RIVERSIDE, Calif. -- In a landmark decision, a jury in a four-year-old lawsuit has concluded that Monster Energy drinks do not cause cardiac arrhythmias or cardiac arrest.
On Dec. 6, the jury in California Superior Court in Riverside, Calif., unanimously found that the energy drinks were not responsible for a heart attack the plaintiff suffered at age 18.
“This is the first case of this type to ever go to verdict, and I am pleased the jury listened to the medical and scientific evidence and followed the law,” said Marc Miles of Shook, Hardy & Bacon, which represented Monster Beverage in the case. “After years of unsupported allegations regarding the safety of energy drinks, the jury needed only 15 minutes to reach this finding.”
In the case of Bledsoe v. Monster, plaintiff Cody Bledsoe sued Corona, Calif.-based Monster Beverage Corp. in 2014, saying the company’s energy drink was responsible for a heart attack he suffered the year before when he was 18. The heart attack caused brain damage that Bledsoe’s attorneys said limits his ability to work and has led to high medical costs.
Bledsoe’s attorney, Greg Marks, told the Los Angeles Times that he plans to appeal the verdict.
More than 100 billion energy drinks have been sold and safely consumed worldwide for more than 27 years, Monster Beverage said.
Monster Energy drinks contain about 10 milligrams of caffeine per ounce from all sources.
"Monster has always been confident in the safety of its products and stands by them," the company stated. "This verdict further validates what Monster has always known: Monster Energy drinks are safe."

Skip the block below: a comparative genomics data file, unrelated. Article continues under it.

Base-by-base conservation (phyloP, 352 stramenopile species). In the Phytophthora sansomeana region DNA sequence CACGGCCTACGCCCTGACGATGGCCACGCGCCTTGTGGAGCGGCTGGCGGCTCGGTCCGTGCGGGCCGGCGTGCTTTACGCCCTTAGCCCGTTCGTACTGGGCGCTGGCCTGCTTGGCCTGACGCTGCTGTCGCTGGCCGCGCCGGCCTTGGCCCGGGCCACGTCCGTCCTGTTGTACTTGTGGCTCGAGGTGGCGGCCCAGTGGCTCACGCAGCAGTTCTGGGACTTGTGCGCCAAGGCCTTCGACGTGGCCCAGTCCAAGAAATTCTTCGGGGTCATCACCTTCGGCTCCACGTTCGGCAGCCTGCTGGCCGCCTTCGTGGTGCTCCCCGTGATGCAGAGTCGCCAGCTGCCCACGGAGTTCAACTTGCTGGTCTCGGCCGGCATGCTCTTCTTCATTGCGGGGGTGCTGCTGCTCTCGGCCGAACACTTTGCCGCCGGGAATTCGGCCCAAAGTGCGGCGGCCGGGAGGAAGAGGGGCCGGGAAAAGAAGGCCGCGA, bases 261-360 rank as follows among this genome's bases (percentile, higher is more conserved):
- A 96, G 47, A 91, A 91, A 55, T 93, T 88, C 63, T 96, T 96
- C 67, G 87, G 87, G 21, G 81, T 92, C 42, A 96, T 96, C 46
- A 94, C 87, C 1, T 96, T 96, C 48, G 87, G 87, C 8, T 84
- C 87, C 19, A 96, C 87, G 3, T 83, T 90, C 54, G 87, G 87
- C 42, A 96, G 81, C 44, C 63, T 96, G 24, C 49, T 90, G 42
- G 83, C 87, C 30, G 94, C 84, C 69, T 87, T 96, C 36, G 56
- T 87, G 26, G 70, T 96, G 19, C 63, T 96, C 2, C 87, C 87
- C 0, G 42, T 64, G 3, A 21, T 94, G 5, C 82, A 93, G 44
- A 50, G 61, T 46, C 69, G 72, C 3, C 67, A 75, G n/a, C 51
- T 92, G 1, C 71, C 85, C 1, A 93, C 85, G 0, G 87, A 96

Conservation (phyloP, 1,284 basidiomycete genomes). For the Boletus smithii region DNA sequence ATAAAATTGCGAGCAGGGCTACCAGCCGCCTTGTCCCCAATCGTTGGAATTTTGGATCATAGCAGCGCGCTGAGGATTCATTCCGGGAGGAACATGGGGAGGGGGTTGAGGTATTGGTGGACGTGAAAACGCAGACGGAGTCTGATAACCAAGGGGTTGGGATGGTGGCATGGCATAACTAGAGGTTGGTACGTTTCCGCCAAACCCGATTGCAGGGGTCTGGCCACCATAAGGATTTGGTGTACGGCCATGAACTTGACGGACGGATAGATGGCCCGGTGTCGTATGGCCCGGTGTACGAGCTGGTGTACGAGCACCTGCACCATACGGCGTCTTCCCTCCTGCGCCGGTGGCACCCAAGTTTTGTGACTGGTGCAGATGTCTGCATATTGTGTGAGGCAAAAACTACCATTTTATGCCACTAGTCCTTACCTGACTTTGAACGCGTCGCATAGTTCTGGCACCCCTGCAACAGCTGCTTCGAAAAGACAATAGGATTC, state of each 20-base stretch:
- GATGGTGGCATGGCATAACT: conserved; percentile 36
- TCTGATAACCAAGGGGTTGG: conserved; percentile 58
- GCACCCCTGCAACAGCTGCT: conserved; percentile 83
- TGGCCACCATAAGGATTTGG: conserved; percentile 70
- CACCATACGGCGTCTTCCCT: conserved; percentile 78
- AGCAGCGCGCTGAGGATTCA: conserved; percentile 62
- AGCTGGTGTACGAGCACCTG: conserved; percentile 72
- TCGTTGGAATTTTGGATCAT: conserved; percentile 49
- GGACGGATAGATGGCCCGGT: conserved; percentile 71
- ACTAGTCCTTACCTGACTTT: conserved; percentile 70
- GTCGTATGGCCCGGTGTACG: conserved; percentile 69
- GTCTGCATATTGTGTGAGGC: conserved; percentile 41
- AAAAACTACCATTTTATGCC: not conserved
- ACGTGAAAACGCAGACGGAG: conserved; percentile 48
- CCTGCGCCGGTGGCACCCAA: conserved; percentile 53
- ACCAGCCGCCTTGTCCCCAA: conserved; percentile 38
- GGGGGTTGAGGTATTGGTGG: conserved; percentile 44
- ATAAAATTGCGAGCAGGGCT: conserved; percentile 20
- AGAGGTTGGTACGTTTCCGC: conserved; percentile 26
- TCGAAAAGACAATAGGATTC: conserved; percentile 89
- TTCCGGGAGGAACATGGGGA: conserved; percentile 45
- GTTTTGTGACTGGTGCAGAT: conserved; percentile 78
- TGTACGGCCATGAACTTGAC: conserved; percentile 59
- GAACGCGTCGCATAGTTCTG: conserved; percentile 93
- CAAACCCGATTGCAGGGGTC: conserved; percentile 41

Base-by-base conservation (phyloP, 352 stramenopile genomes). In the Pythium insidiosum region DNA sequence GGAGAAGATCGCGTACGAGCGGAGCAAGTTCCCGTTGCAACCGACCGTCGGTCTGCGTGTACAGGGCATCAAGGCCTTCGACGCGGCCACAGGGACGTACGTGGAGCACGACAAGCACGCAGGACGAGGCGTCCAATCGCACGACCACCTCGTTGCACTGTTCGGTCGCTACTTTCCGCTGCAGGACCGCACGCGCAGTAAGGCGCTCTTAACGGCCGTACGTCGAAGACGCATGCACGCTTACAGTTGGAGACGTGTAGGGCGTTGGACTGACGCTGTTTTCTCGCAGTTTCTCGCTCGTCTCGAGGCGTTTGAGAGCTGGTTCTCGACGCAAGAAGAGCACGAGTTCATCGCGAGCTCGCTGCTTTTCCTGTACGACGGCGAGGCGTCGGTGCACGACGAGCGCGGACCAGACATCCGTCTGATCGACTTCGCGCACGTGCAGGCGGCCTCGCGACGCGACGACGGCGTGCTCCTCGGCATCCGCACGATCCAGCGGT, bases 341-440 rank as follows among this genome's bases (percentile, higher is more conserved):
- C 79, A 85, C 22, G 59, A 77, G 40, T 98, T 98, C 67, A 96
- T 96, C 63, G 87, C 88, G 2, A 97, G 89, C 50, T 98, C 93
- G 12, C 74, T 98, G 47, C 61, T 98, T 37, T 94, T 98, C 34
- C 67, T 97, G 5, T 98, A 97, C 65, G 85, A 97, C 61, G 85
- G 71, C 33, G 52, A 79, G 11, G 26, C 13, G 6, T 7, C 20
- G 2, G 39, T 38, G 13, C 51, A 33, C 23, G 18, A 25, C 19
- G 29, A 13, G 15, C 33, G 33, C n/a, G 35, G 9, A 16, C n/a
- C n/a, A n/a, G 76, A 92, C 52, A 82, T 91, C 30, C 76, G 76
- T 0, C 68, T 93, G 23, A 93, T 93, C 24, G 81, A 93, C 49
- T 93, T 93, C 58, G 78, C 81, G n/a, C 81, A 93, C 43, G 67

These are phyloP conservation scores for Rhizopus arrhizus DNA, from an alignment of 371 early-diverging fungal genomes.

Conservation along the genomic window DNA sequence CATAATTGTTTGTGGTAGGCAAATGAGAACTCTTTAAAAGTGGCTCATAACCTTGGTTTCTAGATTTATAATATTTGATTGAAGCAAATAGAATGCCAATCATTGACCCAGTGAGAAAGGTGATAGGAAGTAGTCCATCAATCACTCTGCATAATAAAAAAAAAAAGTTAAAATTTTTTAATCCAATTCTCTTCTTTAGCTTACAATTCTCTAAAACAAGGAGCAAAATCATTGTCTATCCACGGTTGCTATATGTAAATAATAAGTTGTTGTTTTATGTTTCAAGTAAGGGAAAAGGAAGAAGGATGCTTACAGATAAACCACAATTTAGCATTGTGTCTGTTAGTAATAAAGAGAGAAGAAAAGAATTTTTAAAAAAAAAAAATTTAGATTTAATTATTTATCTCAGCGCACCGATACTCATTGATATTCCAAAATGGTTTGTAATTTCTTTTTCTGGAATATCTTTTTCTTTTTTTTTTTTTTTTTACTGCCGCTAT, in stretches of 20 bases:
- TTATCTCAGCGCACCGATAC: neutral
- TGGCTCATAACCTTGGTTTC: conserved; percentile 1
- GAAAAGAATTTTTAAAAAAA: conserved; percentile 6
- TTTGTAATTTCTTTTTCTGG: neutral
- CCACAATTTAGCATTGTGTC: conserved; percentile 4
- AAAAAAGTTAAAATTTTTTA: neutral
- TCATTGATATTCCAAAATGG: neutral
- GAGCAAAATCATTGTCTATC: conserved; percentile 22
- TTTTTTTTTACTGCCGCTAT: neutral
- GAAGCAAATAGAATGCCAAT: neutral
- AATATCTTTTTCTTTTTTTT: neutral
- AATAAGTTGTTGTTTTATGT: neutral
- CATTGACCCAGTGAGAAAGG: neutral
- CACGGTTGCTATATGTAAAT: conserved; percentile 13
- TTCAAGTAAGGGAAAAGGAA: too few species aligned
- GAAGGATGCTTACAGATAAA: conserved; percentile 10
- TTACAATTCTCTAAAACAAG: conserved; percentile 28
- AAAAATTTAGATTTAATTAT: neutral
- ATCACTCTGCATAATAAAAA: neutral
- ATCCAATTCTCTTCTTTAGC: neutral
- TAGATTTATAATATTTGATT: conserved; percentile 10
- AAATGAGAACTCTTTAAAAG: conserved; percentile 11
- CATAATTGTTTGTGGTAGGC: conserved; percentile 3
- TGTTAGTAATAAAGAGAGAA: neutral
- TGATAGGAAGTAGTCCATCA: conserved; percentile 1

NEW YORK -- While the last month of 2017 was kind to sales of energy drinks, bottled water and sports drinks, even Christmas couldn't boost beer trends. Those are top-line conclusions from Nielsen scan data from all retail channels for the four-week period ending Dec. 30.
Here's a look at how the major categories fared during the month ...
Energy drinks found their way back to mid-single-digit growth during the month, according to a Wells Fargo Securities report. That sales growth during December was led by Monster Beverage Corp., which saw volume sales up 11.2%, according to Nielsen. Red Bull sales were up 3.7% during the period. The full category grew 2.2% during 2017, about half of the previous year's 4.3% sales growth and well below 2015's 10.5% growth.
Total retail beer volume sales were down 1.6%, about on par with a 12-week trend of negative 2.0% and a 52-week trend of negative 0.9%. The bright spot in the beer category remains imported beer, up 3.1% in volume during the four-week period and 5.4% for the full year, led by Constellation Brands, Chicago, which grew volume sales 11.1% for the year.
Regular (full-calorie) beer saw unit sales dip 1.2% during December, compared to a 2.4% sales decline for light beer. Sales of all domestic beers were down 2.7%, craft beer was flat and cider sales dropped 3.2%.
In other beverage categories:
- Ready-to-drink coffee maintained strong growth, with unit sales up 8.0% during December, following on 7.6% growth over the past 12 weeks and 9.8% for the full year.
- Sports-drink volume sales saw a nice turnaround through the year, up 5.0% during December, compared to 2.5% growth over the past 12 weeks and a decline of 3.6% for the full year.
- Shelf-stable juices continued to lag, down 2.7% in volume for the month, 2.2% for 12 weeks and 3.8% for the year.
- Ready-to-drink iced tea unit sales were generally flat, up 1.1% for the month, up 0.7% for 12 weeks and down 0.7% for the year.